A few months ago, I stumbled across the instagram account of Evygenia . You all know I’m a sucker for creative small space ideas, so when I saw her stylish and affordable approach to renovating her tiny flat, I was immediately hooked! I asked Evygenia to come on here today to share her most recent project – an IKEA SKADIS Hack for her mini office space. Enjoy!
Its Evygenia from Foxy and Brass!
Today, I’m going to show you how I hacked the IKEA SKADIS pegboard to fit in my desk space alcove.
Here is how my office space looked before I added the pegboard.
And here is how it looked after…
Big difference huh?
This simple and cheap IKEA SKADIS hack has allowed me not only to create a gorgeous styled (and better organised office nook), but has also provided me with a way to hide all the ugly wires seen in my first photo.
All the wires are hidden behind the pegboard – in that little space between the board and the wall.
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- SKADIS pegboard x 4 (46 x 56cm)
- SKADIS accessories: 2 containers, 2 clips, 5 small hooks, 2 big hooks and a shelf.
- Skadis railing or plywood strips
- Sand Paper or sander
- Paint brush
- Foam rollers
- Black paint
- Rusoleum gold spray paint
- Rustoleum Painter’s Touch Ultra Cover spray
- Saw or Jigsaw
- Measuring tape
IKEA SKADIS HACK HOW TO:
Step 1. Trim to size.
I needed the board to fit precisely in the alcove space above the desk, so I measured and cut to size. I also measured around my computer screen as I wanted the pegboard to fit around that too.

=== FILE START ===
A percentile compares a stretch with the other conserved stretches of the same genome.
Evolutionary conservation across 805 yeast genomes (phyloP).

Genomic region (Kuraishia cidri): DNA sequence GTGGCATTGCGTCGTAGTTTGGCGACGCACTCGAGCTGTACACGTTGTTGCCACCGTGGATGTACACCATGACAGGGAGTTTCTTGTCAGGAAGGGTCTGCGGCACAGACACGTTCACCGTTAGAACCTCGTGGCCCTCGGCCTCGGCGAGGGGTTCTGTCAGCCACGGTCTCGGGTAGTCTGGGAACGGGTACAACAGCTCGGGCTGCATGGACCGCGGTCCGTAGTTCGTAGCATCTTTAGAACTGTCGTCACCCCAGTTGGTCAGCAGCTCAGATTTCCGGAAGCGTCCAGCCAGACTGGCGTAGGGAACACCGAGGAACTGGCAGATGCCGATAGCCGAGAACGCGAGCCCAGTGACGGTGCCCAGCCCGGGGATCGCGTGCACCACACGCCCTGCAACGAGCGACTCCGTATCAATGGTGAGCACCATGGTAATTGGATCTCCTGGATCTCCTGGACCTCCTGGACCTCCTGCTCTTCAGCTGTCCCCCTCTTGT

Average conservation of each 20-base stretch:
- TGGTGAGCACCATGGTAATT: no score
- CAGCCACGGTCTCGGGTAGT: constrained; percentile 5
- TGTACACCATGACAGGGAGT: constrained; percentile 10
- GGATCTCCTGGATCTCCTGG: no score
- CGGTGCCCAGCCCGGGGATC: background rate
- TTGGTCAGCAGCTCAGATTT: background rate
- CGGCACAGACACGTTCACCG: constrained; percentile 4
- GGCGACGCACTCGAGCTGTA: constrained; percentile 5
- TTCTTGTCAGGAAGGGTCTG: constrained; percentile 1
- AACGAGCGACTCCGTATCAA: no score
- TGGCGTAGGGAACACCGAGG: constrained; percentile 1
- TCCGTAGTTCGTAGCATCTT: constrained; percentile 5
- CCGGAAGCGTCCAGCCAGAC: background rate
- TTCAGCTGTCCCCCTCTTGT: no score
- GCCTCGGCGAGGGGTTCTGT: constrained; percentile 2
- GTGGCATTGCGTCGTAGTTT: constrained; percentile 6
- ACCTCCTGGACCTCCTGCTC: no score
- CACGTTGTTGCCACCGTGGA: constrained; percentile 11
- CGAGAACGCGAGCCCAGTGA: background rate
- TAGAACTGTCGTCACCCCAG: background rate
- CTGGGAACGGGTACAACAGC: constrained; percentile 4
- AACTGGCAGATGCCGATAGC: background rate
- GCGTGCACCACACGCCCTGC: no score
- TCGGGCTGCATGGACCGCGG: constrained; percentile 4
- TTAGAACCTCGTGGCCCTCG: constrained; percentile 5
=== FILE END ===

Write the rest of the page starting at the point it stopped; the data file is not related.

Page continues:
Step 2. Sand.
I really didn’t want to have to sand, but I realised (after some tests) that when I tried to paint over the current white pegboard as it was, the paint didn’t stick and just scratched off.
This wouldn’t have been a huge issue if I had planned to use these pegboards solely as wall decoration, but I wanted to use them like proper pegboards — (with the hooks and other removable accessories) so sanding had to be done!
I used an electric sander for the front surface, but I couldn’t find any better solution for removing the paint from the holes other than using scissors to scrape the paint off
I found this part to be the most time consuming! I must have spent about 10 hours sanding.
Step 3. Paint.
I painted every single hole with a brush, one by one, twice. And used a roller for the flat surface.
If you have a paint sprayer for this step, you’re a lucky person! I didn’t have to use any primer, as sanding the board helped the paint to soak into the fibreboard. Here is a how to paint IKEA furniture guide for more details.
Step 4. Make rails and connect board together
Cut plywood strips for wall mounting and paint them black. I hoped to use the original SKÅDIS rail for wall mounting, but unfortunately after cutting the boards the rail became useless, as the wall was too long. If you’re not going to cut the boards, you can just paint the rail black and use it.
Step 5. Paint wall.
Apply black self-adhesive on the wall behind the pegboard (or paint it black). This will help to accent your pegboard cut-outs.
Step 6. Mount plywood strips (or SKÅDIS rail) on the wall.